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WATERLOO — Excited voices filled the Phelps Youth Pavilion on Monday as children played with its art-inspired interactive exhibits.

Kids dug into a container of rubberized dirt to plant plastic vegetables. They drove a tractor towards scenery projected on a wall and climbed into a bus that swayed from side to side.

Other children spent time in the one-room Grant Wood school house, sitting in the desks or writing on the chalkboard — proving the World’s Greatest Spring Break for Kids even has something for those who would rather be in school this week.

The youth pavilion is just one of 10 downtown locations taking part in the event continuing through Friday. Schools in Waterloo, Cedar Falls and a number of other communities across the Cedar Valley are on spring break this week. Children accompanied by adults can visit museums, attend a play, go swimming or skating, make crafts and more.

Admission is $1 at most sites and free at the others, thanks to the sponsorship of the R.J. McElroy Trust. More information can be found online at

Six-year-old Brinley Penn of Parkersburg might prefer to get back to her first-grade classroom later this week, but on Monday she was excited to be at the youth pavilion.

“I really like climbing up the holes,” she said, referring to the passageway under the stairs providing an alternate route to the second floor. The pavilion was the second stop for her family following a dip in the pool at the Sportsplex.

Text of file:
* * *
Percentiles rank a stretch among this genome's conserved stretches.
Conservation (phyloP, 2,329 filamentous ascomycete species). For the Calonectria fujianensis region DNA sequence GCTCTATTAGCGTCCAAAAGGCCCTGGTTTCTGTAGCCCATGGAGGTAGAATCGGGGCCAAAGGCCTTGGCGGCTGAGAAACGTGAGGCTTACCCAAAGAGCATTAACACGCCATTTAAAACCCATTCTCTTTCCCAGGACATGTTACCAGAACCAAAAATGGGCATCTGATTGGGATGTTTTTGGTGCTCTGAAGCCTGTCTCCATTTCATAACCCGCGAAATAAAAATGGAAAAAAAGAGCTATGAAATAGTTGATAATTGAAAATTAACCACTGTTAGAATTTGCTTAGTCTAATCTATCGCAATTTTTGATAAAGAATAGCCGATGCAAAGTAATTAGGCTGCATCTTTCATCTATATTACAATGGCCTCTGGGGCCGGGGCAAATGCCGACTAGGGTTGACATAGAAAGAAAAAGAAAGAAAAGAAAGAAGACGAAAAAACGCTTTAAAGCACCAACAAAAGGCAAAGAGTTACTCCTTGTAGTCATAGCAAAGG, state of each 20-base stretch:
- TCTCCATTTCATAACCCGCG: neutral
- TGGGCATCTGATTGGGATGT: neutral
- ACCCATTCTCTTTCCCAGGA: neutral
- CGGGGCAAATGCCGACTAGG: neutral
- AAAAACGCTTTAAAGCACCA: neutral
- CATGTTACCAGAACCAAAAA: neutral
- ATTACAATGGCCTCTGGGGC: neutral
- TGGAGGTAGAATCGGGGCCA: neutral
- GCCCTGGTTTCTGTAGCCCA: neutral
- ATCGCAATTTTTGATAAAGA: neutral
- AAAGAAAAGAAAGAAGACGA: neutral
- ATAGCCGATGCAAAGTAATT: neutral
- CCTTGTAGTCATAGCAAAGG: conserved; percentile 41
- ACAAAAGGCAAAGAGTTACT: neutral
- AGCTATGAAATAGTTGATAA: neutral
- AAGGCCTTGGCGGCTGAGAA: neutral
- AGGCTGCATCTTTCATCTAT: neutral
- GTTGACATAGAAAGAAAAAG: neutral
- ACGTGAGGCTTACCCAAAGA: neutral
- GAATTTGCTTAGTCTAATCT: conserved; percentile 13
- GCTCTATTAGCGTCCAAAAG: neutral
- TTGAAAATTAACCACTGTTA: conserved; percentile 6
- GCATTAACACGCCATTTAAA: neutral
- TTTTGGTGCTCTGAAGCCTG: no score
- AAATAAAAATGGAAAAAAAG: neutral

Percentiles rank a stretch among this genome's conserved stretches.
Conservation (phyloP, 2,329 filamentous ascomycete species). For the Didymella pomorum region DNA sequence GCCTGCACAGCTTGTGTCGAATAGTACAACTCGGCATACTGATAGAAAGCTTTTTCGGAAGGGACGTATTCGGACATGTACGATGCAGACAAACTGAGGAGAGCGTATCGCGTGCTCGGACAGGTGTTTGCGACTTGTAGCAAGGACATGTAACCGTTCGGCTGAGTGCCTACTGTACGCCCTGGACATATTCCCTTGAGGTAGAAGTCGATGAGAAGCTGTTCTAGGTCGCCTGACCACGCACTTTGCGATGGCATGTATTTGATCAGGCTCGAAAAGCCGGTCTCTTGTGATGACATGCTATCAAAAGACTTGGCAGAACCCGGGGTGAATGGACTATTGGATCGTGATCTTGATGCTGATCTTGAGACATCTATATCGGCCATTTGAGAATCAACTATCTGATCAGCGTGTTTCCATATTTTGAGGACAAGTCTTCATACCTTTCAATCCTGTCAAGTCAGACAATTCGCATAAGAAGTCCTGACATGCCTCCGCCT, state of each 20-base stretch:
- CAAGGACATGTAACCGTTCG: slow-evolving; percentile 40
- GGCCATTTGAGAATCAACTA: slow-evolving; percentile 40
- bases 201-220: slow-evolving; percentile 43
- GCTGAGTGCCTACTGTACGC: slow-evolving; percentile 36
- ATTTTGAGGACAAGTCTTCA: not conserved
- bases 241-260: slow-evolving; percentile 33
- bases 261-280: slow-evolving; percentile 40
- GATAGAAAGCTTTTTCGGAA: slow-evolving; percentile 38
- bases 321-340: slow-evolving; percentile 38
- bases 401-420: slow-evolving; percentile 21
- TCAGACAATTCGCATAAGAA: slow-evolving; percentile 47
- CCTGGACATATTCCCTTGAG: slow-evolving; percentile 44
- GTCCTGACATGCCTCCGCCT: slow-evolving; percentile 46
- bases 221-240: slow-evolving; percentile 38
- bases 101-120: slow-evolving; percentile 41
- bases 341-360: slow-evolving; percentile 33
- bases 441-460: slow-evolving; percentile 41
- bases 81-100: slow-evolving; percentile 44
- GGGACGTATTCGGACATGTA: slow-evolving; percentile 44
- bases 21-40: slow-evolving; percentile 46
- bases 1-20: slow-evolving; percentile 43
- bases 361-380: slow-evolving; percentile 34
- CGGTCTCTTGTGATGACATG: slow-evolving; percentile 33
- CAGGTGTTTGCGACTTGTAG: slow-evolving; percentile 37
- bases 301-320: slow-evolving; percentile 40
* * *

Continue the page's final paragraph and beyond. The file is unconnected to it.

“We went swimming,” said Brinley. “I really like going down the slide.”

“My wife and I brought five kids,” said David Penn, Brinley’s dad, ranging from 8 years to six months old. The family was joined by a friend who came with another four children.

“They really look forward to coming to town, swimming and playing,” he said. “Hopefully, they’ll be worn out and go home to eat lunch.”

His wife plans to return with the children later in the week for another visit to some of the attractions.

Daetyn Weber and Vella Allen, both of Waterloo, plan to participate in the spring break activities throughout the week. The Kingsley Elementary School fifth-graders were upstairs at the youth pavilion posing in front of a device that snaps their pictures, providing a guide to draw their portraits.

“It’s awesome,” said Allen of the youth pavilion. “We can’t get enough of this place.”

The pair was planning some other stops, as well. “Young Arena is going to be my favorite,” said Weber, where they will go ice skating.

Amos Krause of Waverly was at the Bluedorn Science Imaginarium with his three sons, ages 4, 15 and 19.

“It’s kind of cool that they can all find something that they like,” he noted. “It’s a great event that keeps us in this area rather than going somewhere else.”

After lunch, they planned a visit to the Sullivan Brothers Iowa Veterans Museum and Grout Museum. On Tuesday, they planned to return for stops at the youth pavilion and Young Arena.

“We haven’t tried ice skating before and he’s been asking,” said Krause, indicating his 4-year-old. “It’s a perfect opportunity.”

Sisters Olivia and Emma Reiter, who were at the Imaginarium with their mom, love the spring break activities.

“We’ve been coming since we were kids,” said Olivia, noting she is now 16 and a sophomore at Columbus Catholic High School. Her sister is a seventh-grader at Blessed Maria Assunta Pallotta Middle School.

Mom Kim Reiter likes that it “gets them out of the house and away from their cell phones.” The family has been regular attenders at the event because work commitments keep them in town during spring break.

“It’s affordable, that’s the nice thing,” she added. “I’m so glad they keep doing it.”


Waterloo Schools / HCC Reporter

Education reporter for the Courier

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